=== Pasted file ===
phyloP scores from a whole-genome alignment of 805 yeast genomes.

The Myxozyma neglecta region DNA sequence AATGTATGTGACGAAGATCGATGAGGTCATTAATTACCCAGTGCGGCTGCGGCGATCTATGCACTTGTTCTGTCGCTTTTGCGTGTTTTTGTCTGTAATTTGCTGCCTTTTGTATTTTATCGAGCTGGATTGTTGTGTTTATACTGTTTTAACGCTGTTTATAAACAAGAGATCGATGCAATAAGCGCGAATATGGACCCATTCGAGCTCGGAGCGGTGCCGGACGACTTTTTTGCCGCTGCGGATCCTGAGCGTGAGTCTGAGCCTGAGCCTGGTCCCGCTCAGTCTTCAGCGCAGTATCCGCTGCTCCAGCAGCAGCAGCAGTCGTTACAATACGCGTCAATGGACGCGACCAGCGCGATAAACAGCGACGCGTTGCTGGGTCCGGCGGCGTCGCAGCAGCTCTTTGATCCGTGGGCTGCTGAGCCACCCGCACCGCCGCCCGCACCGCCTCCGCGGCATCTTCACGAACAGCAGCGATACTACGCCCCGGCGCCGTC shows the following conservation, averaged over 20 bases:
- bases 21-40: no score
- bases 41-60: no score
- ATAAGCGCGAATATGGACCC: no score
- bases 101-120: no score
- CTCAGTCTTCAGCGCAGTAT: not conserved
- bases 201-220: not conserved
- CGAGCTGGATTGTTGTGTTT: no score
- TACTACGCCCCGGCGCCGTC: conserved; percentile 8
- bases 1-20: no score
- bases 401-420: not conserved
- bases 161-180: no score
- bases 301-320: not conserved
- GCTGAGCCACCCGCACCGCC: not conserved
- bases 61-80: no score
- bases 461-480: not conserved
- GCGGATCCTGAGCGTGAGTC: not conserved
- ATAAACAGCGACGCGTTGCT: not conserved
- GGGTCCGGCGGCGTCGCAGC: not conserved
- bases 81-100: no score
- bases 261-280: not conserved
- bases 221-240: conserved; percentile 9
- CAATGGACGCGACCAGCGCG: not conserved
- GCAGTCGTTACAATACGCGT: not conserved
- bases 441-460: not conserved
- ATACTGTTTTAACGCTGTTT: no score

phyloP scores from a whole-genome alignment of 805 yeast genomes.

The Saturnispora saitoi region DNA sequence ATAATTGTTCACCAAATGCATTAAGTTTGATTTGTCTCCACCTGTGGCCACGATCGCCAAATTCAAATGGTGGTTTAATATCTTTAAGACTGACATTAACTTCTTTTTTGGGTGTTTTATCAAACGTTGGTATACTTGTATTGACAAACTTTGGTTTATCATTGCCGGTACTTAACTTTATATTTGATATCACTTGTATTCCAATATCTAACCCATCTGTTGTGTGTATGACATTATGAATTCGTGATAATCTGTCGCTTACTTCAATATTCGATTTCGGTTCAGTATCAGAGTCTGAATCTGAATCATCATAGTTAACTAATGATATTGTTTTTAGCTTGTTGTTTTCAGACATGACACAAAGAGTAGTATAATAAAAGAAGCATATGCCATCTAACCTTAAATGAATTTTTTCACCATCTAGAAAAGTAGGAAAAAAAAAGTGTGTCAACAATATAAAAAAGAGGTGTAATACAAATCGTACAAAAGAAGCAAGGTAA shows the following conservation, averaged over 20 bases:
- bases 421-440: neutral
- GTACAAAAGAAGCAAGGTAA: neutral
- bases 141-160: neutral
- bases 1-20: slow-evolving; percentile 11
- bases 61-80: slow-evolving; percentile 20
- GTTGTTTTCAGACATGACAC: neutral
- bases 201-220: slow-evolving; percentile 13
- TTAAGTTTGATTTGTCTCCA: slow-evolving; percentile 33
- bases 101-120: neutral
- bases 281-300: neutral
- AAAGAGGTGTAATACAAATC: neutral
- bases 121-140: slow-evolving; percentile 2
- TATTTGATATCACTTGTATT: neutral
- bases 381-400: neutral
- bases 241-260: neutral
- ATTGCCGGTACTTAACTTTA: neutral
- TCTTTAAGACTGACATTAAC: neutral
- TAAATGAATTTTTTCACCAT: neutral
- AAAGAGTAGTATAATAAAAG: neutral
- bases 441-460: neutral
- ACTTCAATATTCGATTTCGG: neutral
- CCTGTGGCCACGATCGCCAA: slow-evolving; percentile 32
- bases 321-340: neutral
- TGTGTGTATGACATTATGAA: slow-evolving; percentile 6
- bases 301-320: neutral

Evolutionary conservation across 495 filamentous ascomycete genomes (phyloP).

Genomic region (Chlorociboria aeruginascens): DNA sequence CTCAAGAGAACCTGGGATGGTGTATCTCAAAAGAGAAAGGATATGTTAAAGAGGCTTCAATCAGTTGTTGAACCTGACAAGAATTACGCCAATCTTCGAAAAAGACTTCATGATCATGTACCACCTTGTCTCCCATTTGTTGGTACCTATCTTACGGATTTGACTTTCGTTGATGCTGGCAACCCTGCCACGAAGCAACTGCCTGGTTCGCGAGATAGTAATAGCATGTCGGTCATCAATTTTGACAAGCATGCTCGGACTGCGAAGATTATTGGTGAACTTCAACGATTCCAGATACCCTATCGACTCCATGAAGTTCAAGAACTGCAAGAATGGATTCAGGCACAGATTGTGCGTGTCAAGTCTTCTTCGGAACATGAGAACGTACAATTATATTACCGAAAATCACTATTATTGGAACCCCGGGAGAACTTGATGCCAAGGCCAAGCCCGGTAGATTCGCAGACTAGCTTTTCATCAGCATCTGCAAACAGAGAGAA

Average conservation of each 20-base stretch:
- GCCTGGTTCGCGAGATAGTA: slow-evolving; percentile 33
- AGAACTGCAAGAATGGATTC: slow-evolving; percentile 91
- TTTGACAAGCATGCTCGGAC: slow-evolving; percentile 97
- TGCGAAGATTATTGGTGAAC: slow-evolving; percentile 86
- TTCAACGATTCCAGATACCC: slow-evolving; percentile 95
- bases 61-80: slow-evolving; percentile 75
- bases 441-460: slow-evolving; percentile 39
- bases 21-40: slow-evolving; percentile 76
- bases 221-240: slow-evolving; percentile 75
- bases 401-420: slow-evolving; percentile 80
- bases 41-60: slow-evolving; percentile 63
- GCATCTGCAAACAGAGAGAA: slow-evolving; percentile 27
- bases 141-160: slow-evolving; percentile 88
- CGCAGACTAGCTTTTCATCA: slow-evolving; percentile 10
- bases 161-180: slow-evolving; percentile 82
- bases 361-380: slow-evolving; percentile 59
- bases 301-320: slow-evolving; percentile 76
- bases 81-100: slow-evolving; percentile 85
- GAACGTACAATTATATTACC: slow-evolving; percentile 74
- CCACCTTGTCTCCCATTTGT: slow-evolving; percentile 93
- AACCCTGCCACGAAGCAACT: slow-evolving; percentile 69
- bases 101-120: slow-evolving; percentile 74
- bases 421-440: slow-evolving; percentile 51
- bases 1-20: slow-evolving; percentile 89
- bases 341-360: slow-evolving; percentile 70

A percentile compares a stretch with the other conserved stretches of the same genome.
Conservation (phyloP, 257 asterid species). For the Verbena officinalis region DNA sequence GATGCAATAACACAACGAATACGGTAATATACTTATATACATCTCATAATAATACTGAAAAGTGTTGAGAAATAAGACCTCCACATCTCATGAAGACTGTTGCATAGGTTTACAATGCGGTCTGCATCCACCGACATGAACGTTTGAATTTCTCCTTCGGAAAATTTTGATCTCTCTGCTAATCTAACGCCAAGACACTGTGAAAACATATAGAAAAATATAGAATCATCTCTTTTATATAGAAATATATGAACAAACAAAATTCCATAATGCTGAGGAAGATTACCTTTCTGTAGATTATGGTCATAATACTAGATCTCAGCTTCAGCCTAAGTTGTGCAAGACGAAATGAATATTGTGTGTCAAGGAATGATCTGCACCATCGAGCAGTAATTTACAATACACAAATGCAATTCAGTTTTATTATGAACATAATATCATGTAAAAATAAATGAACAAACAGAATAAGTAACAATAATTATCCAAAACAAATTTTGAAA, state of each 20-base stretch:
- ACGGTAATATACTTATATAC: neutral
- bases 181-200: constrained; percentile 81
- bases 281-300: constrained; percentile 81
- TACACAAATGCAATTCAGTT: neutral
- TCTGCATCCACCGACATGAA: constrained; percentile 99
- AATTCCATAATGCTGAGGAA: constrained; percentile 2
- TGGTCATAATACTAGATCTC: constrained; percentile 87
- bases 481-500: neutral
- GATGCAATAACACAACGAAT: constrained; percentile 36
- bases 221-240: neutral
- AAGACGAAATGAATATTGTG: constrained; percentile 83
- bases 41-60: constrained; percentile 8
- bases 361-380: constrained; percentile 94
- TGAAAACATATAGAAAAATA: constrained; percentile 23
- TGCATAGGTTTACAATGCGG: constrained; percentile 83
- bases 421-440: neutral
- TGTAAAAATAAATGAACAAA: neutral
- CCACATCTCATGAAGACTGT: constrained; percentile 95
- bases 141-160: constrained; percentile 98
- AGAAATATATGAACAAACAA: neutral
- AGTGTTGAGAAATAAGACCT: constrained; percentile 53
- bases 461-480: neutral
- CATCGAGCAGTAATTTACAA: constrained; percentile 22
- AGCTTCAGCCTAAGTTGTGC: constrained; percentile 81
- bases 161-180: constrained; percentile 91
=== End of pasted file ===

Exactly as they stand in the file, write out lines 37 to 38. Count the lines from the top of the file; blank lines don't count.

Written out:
- TTAAGTTTGATTTGTCTCCA: slow-evolving; percentile 33
- bases 101-120: neutral